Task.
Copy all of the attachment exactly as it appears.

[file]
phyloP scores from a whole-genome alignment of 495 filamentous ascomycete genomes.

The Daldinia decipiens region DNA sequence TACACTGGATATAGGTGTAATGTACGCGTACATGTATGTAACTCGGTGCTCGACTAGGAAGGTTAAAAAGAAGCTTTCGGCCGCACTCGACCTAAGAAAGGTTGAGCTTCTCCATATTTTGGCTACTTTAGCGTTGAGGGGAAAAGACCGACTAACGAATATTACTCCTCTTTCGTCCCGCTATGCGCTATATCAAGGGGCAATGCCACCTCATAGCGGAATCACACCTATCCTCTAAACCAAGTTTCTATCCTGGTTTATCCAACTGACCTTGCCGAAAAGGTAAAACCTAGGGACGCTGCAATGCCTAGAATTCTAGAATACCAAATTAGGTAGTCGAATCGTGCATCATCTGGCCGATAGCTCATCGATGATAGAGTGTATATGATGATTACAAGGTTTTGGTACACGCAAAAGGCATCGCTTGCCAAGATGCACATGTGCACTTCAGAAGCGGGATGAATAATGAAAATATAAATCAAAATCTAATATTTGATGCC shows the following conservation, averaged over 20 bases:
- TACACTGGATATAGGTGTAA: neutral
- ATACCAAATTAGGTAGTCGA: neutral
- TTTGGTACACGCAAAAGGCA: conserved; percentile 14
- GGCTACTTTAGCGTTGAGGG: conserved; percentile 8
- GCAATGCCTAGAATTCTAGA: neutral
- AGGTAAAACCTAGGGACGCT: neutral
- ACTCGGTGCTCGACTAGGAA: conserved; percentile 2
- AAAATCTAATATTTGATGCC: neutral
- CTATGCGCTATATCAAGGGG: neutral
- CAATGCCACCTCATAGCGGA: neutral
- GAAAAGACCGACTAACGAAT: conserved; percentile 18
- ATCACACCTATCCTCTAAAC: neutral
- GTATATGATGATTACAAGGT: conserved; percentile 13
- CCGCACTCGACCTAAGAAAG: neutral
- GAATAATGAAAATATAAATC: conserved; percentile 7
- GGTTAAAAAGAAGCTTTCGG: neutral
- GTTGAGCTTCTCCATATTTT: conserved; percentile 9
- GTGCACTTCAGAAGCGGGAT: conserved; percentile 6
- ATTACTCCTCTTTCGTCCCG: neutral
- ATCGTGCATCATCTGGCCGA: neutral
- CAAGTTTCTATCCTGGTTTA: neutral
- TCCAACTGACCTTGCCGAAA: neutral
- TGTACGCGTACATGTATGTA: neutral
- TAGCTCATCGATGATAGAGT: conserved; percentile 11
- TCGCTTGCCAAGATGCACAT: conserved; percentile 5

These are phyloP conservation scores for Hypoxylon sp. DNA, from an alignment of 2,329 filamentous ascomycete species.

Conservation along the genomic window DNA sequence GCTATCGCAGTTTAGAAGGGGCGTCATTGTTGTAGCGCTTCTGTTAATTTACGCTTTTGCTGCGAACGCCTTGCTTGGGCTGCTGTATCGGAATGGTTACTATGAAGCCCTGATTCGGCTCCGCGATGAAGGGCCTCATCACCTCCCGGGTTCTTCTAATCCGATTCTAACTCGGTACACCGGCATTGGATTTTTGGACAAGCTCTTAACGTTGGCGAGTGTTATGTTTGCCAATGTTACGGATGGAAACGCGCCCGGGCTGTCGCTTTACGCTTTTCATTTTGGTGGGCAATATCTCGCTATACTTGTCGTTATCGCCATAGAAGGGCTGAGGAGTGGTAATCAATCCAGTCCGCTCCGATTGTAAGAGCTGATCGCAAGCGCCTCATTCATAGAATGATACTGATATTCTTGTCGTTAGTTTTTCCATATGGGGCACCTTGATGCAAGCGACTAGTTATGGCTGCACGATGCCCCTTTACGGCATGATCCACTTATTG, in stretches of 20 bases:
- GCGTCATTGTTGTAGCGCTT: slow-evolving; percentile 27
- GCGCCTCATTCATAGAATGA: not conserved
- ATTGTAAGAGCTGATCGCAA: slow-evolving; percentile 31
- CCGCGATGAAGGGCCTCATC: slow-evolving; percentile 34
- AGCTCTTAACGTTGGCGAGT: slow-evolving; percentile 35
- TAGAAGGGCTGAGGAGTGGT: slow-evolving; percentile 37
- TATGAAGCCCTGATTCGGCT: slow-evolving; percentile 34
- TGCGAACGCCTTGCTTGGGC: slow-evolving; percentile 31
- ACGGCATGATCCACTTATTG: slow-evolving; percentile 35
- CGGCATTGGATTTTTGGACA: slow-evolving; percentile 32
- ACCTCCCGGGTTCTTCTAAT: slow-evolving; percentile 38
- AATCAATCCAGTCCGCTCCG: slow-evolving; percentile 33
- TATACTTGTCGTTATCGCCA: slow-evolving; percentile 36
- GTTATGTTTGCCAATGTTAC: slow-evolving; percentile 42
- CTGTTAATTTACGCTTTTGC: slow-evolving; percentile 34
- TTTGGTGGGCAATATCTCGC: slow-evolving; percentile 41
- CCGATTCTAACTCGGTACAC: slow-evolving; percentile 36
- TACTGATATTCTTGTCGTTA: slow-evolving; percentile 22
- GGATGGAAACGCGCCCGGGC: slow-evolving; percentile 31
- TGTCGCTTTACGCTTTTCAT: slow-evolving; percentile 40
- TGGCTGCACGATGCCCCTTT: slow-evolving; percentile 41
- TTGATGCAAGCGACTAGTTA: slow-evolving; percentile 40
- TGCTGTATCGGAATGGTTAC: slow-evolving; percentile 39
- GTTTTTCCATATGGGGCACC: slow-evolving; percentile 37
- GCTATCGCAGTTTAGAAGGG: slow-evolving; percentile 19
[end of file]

phyloP scores from a whole-genome alignment of 495 filamentous ascomycete genomes.

The Daldinia decipiens region DNA sequence TACACTGGATATAGGTGTAATGTACGCGTACATGTATGTAACTCGGTGCTCGACTAGGAAGGTTAAAAAGAAGCTTTCGGCCGCACTCGACCTAAGAAAGGTTGAGCTTCTCCATATTTTGGCTACTTTAGCGTTGAGGGGAAAAGACCGACTAACGAATATTACTCCTCTTTCGTCCCGCTATGCGCTATATCAAGGGGCAATGCCACCTCATAGCGGAATCACACCTATCCTCTAAACCAAGTTTCTATCCTGGTTTATCCAACTGACCTTGCCGAAAAGGTAAAACCTAGGGACGCTGCAATGCCTAGAATTCTAGAATACCAAATTAGGTAGTCGAATCGTGCATCATCTGGCCGATAGCTCATCGATGATAGAGTGTATATGATGATTACAAGGTTTTGGTACACGCAAAAGGCATCGCTTGCCAAGATGCACATGTGCACTTCAGAAGCGGGATGAATAATGAAAATATAAATCAAAATCTAATATTTGATGCC shows the following conservation, averaged over 20 bases:
- TACACTGGATATAGGTGTAA: neutral
- ATACCAAATTAGGTAGTCGA: neutral
- TTTGGTACACGCAAAAGGCA: conserved; percentile 14
- GGCTACTTTAGCGTTGAGGG: conserved; percentile 8
- GCAATGCCTAGAATTCTAGA: neutral
- AGGTAAAACCTAGGGACGCT: neutral
- ACTCGGTGCTCGACTAGGAA: conserved; percentile 2
- AAAATCTAATATTTGATGCC: neutral
- CTATGCGCTATATCAAGGGG: neutral
- CAATGCCACCTCATAGCGGA: neutral
- GAAAAGACCGACTAACGAAT: conserved; percentile 18
- ATCACACCTATCCTCTAAAC: neutral
- GTATATGATGATTACAAGGT: conserved; percentile 13
- CCGCACTCGACCTAAGAAAG: neutral
- GAATAATGAAAATATAAATC: conserved; percentile 7
- GGTTAAAAAGAAGCTTTCGG: neutral
- GTTGAGCTTCTCCATATTTT: conserved; percentile 9
- GTGCACTTCAGAAGCGGGAT: conserved; percentile 6
- ATTACTCCTCTTTCGTCCCG: neutral
- ATCGTGCATCATCTGGCCGA: neutral
- CAAGTTTCTATCCTGGTTTA: neutral
- TCCAACTGACCTTGCCGAAA: neutral
- TGTACGCGTACATGTATGTA: neutral
- TAGCTCATCGATGATAGAGT: conserved; percentile 11
- TCGCTTGCCAAGATGCACAT: conserved; percentile 5

These are phyloP conservation scores for Hypoxylon sp. DNA, from an alignment of 2,329 filamentous ascomycete species.

Conservation along the genomic window DNA sequence GCTATCGCAGTTTAGAAGGGGCGTCATTGTTGTAGCGCTTCTGTTAATTTACGCTTTTGCTGCGAACGCCTTGCTTGGGCTGCTGTATCGGAATGGTTACTATGAAGCCCTGATTCGGCTCCGCGATGAAGGGCCTCATCACCTCCCGGGTTCTTCTAATCCGATTCTAACTCGGTACACCGGCATTGGATTTTTGGACAAGCTCTTAACGTTGGCGAGTGTTATGTTTGCCAATGTTACGGATGGAAACGCGCCCGGGCTGTCGCTTTACGCTTTTCATTTTGGTGGGCAATATCTCGCTATACTTGTCGTTATCGCCATAGAAGGGCTGAGGAGTGGTAATCAATCCAGTCCGCTCCGATTGTAAGAGCTGATCGCAAGCGCCTCATTCATAGAATGATACTGATATTCTTGTCGTTAGTTTTTCCATATGGGGCACCTTGATGCAAGCGACTAGTTATGGCTGCACGATGCCCCTTTACGGCATGATCCACTTATTG, in stretches of 20 bases:
- GCGTCATTGTTGTAGCGCTT: slow-evolving; percentile 27
- GCGCCTCATTCATAGAATGA: not conserved
- ATTGTAAGAGCTGATCGCAA: slow-evolving; percentile 31
- CCGCGATGAAGGGCCTCATC: slow-evolving; percentile 34
- AGCTCTTAACGTTGGCGAGT: slow-evolving; percentile 35
- TAGAAGGGCTGAGGAGTGGT: slow-evolving; percentile 37
- TATGAAGCCCTGATTCGGCT: slow-evolving; percentile 34
- TGCGAACGCCTTGCTTGGGC: slow-evolving; percentile 31
- ACGGCATGATCCACTTATTG: slow-evolving; percentile 35
- CGGCATTGGATTTTTGGACA: slow-evolving; percentile 32
- ACCTCCCGGGTTCTTCTAAT: slow-evolving; percentile 38
- AATCAATCCAGTCCGCTCCG: slow-evolving; percentile 33
- TATACTTGTCGTTATCGCCA: slow-evolving; percentile 36
- GTTATGTTTGCCAATGTTAC: slow-evolving; percentile 42
- CTGTTAATTTACGCTTTTGC: slow-evolving; percentile 34
- TTTGGTGGGCAATATCTCGC: slow-evolving; percentile 41
- CCGATTCTAACTCGGTACAC: slow-evolving; percentile 36
- TACTGATATTCTTGTCGTTA: slow-evolving; percentile 22
- GGATGGAAACGCGCCCGGGC: slow-evolving; percentile 31
- TGTCGCTTTACGCTTTTCAT: slow-evolving; percentile 40
- TGGCTGCACGATGCCCCTTT: slow-evolving; percentile 41
- TTGATGCAAGCGACTAGTTA: slow-evolving; percentile 40
- TGCTGTATCGGAATGGTTAC: slow-evolving; percentile 39
- GTTTTTCCATATGGGGCACC: slow-evolving; percentile 37
- GCTATCGCAGTTTAGAAGGG: slow-evolving; percentile 19